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Self-report of prostatitis and its risk factors in a random sample of middle-aged men.
Urology. 2004 Nov; 64(5):876-9; discussion 879-80.U

Abstract

OBJECTIVES

To determine the risk factors for the self-reported history of prostatitis and to determine whether a self-reported history of prostatitis is related to the diagnosis of prostate cancer.

METHODS

Random digit dialing was used to select a group of controls aged 40 to 64 years without prostate cancer matched by age with a group of patients with prostate cancer in a study on the epidemiology of prostate cancer. Controls were divided into those who reported a diagnosis of prostatitis (cases) and those who denied ever having had prostatitis (controls). We adjusted for the time from a prostatitis diagnosis to the in-person interview. We also compared the number of men with a prostatitis diagnosis to the number of men diagnosed and not diagnosed with prostate cancer.

RESULTS

Of the 645 control men without a history of prostate cancer, 58 (9.0%) reported a diagnosis of prostatitis. The men with prostatitis had a mean age of 39.5 years at diagnosis. The urinary symptoms among prostatitis cases and controls was similar. Prostatitis cases more frequently reported urinary (P < or =0.05) or urethral infections (P < or =0.01) before diagnosis. Men with prostatitis were more likely to have procedures aimed at diagnosing both prostatic and other diseases. Men with prostate cancer reported a diagnosis of prostatitis more often than the noncancer controls (13.6% versus 9.0%). After controlling for the number of prostate-specific antigen tests this difference disappeared.

CONCLUSIONS

Nine percent of a randomly selected group of middle-aged men reported they had been diagnosed with prostatitis. The prevalence of a prostatitis diagnosis is similar in men with and without prostate cancer.

Authors+Show Affiliations

Department of Urology, University of Washington School of Medicine; Seattle, Washington 98195-6510, USA.No affiliation info availableNo affiliation info availableNo affiliation info available

Pub Type(s)

Comparative Study
Journal Article
Research Support, N.I.H., Extramural
Research Support, Non-U.S. Gov't
Research Support, U.S. Gov't, P.H.S.

Language

eng

PubMed ID

15533468

Citation

Rothman, Ivan, et al. "Self-report of Prostatitis and Its Risk Factors in a Random Sample of Middle-aged Men." Urology, vol. 64, no. 5, 2004, pp. 876-9; discussion 879-80.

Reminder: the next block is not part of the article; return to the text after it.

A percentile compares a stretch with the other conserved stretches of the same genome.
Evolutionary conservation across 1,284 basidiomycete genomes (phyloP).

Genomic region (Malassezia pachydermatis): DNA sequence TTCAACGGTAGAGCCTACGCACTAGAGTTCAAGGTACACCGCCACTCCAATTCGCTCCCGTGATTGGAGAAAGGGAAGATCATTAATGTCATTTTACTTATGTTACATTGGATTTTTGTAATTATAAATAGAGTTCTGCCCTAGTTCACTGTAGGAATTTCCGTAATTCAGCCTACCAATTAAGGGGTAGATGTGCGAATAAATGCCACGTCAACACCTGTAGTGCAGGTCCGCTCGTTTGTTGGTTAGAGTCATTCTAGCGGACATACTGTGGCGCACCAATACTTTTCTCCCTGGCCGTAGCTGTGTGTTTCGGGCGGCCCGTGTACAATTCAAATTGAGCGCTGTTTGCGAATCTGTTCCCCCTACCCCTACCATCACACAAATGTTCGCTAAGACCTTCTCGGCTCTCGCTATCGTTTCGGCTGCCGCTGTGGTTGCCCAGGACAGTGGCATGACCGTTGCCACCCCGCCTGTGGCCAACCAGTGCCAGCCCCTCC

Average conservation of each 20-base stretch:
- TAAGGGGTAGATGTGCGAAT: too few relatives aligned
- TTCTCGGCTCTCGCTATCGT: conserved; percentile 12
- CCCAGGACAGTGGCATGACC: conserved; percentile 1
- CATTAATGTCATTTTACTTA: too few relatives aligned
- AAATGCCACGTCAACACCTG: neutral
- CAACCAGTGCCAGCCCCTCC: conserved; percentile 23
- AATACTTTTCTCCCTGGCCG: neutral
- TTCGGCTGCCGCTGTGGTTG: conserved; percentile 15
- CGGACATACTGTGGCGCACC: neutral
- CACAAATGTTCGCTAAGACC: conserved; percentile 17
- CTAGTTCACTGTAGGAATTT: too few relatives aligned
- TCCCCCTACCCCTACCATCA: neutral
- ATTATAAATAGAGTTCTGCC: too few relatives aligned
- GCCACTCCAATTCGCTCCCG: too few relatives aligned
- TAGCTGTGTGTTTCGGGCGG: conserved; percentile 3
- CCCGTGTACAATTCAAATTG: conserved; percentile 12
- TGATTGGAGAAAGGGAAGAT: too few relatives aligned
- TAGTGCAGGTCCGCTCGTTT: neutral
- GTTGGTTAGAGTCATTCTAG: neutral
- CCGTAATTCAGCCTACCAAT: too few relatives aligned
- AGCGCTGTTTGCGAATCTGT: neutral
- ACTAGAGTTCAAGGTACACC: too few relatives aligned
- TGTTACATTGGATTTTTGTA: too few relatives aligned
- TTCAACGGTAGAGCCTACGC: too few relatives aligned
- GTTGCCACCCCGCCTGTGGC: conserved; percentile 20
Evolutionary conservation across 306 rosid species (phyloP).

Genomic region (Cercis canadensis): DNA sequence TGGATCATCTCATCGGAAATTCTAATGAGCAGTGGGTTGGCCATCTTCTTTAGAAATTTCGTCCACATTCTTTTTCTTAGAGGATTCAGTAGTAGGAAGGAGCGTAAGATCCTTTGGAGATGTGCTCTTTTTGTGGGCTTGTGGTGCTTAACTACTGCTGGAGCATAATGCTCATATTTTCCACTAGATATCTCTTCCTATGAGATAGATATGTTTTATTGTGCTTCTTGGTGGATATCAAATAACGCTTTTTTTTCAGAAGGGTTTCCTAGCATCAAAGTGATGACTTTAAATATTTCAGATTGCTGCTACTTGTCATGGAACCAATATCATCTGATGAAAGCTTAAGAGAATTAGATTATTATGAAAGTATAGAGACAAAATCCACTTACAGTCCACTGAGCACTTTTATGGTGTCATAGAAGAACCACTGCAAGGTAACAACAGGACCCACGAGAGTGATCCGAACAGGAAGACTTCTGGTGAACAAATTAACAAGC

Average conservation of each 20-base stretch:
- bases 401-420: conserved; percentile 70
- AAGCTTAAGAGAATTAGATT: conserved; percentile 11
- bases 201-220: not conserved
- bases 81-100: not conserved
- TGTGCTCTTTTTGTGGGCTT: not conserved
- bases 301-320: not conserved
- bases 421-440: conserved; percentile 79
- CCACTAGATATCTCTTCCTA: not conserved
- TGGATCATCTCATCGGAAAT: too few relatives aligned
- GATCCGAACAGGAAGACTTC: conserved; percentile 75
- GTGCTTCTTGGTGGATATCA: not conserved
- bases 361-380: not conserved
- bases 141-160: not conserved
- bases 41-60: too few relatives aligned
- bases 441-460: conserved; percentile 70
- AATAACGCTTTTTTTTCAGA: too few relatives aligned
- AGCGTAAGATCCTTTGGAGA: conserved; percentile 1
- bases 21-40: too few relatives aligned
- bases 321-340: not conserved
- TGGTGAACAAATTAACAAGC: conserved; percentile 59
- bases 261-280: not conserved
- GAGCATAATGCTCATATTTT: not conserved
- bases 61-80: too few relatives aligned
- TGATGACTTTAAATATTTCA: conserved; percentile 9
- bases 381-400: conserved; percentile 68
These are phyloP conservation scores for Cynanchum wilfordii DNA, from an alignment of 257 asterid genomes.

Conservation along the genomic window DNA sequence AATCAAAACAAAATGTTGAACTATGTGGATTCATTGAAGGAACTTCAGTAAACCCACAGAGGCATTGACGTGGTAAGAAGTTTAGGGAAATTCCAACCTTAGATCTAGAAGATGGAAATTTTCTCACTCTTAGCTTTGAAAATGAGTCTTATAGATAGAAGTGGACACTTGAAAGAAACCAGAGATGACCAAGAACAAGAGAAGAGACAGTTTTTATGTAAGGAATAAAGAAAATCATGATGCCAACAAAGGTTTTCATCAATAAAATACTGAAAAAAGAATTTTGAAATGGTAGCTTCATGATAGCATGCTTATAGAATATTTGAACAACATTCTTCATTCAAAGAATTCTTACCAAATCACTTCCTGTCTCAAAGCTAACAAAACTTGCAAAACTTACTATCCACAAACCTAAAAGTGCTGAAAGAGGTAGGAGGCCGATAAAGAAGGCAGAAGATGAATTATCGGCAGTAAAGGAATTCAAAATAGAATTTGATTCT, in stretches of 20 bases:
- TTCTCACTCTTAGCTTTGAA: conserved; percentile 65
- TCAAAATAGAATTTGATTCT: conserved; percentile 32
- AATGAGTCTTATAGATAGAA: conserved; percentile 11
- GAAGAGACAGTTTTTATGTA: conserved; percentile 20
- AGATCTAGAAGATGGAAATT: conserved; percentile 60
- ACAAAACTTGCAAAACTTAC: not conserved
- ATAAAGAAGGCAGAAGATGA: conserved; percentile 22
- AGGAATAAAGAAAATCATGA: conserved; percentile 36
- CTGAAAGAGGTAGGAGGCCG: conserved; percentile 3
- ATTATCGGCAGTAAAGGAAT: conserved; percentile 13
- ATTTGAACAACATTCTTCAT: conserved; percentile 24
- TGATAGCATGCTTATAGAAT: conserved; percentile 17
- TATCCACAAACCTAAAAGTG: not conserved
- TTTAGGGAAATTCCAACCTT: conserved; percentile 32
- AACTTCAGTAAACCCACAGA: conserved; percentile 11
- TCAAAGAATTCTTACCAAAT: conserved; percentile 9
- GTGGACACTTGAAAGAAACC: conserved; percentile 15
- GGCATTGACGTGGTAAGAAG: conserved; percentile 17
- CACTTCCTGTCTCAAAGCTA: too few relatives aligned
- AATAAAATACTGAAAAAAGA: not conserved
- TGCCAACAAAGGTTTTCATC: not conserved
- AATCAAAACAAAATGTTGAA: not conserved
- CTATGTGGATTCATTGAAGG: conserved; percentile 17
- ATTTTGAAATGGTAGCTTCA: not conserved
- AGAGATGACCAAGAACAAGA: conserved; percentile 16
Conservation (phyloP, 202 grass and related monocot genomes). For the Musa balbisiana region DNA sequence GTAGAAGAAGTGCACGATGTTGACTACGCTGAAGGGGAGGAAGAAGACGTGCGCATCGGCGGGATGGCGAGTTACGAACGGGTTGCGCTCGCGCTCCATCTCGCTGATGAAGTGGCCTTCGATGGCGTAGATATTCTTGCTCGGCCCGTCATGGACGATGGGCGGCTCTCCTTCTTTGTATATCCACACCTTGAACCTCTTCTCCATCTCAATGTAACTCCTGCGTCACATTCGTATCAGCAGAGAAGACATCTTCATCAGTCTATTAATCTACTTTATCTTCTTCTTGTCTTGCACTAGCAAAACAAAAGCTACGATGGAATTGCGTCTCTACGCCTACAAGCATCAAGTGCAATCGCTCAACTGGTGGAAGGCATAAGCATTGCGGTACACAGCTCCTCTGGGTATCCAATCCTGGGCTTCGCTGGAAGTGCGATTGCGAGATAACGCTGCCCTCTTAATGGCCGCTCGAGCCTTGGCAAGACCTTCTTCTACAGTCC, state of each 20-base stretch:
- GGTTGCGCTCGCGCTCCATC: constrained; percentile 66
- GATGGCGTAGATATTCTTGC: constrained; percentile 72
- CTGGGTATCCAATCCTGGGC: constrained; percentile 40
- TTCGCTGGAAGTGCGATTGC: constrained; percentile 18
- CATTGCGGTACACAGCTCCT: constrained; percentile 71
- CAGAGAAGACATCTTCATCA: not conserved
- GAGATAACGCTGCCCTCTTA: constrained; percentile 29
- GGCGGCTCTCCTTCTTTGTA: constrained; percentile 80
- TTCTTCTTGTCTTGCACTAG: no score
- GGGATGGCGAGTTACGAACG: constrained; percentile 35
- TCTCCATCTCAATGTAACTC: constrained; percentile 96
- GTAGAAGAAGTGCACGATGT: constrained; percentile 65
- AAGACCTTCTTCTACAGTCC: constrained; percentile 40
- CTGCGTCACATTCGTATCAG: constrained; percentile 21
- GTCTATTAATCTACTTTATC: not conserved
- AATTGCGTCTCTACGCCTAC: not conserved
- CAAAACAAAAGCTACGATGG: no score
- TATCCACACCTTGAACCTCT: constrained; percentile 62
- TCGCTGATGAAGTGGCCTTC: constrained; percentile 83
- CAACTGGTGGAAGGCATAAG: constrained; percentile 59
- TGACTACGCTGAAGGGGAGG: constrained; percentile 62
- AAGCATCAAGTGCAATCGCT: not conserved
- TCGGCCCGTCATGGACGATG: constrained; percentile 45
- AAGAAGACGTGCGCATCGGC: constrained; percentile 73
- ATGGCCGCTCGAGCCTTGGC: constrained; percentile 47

Rothman I, Stanford JL, Kuniyuki A, et al. Self-report of prostatitis and its risk factors in a random sample of middle-aged men. Urology. 2004;64(5):876-9; discussion 879-80.
Rothman, I., Stanford, J. L., Kuniyuki, A., & Berger, R. E. (2004). Self-report of prostatitis and its risk factors in a random sample of middle-aged men. Urology, 64(5), 876-9; discussion 879-80.
Rothman I, et al. Self-report of Prostatitis and Its Risk Factors in a Random Sample of Middle-aged Men. Urology. 2004;64(5):876-9; discussion 879-80. PubMed PMID: 15533468.
* Article titles in AMA citation format should be in sentence-case
TY - JOUR T1 - Self-report of prostatitis and its risk factors in a random sample of middle-aged men. AU - Rothman,Ivan, AU - Stanford,Janet L, AU - Kuniyuki,Alan, AU - Berger,Richard E, PY - 2004/04/23/received PY - 2004/06/23/accepted PY - 2004/11/10/pubmed PY - 2005/11/15/medline PY - 2004/11/10/entrez SP - 876-9; discussion 879-80 JF - Urology JO - Urology VL - 64 IS - 5 N2 - OBJECTIVES: To determine the risk factors for the self-reported history of prostatitis and to determine whether a self-reported history of prostatitis is related to the diagnosis of prostate cancer. METHODS: Random digit dialing was used to select a group of controls aged 40 to 64 years without prostate cancer matched by age with a group of patients with prostate cancer in a study on the epidemiology of prostate cancer. Controls were divided into those who reported a diagnosis of prostatitis (cases) and those who denied ever having had prostatitis (controls). We adjusted for the time from a prostatitis diagnosis to the in-person interview. We also compared the number of men with a prostatitis diagnosis to the number of men diagnosed and not diagnosed with prostate cancer. RESULTS: Of the 645 control men without a history of prostate cancer, 58 (9.0%) reported a diagnosis of prostatitis. The men with prostatitis had a mean age of 39.5 years at diagnosis. The urinary symptoms among prostatitis cases and controls was similar. Prostatitis cases more frequently reported urinary (P < or =0.05) or urethral infections (P < or =0.01) before diagnosis. Men with prostatitis were more likely to have procedures aimed at diagnosing both prostatic and other diseases. Men with prostate cancer reported a diagnosis of prostatitis more often than the noncancer controls (13.6% versus 9.0%). After controlling for the number of prostate-specific antigen tests this difference disappeared. CONCLUSIONS: Nine percent of a randomly selected group of middle-aged men reported they had been diagnosed with prostatitis. The prevalence of a prostatitis diagnosis is similar in men with and without prostate cancer. SN - 1527-9995 UR - https://www.unboundmedicine.com/medline/citation/15533468/Self_report_of_prostatitis_and_its_risk_factors_in_a_random_sample_of_middle_aged_men_ L2 - https://linkinghub.elsevier.com/retrieve/pii/S0090-4295(04)00927-6 DB - PRIME DP - Unbound Medicine ER -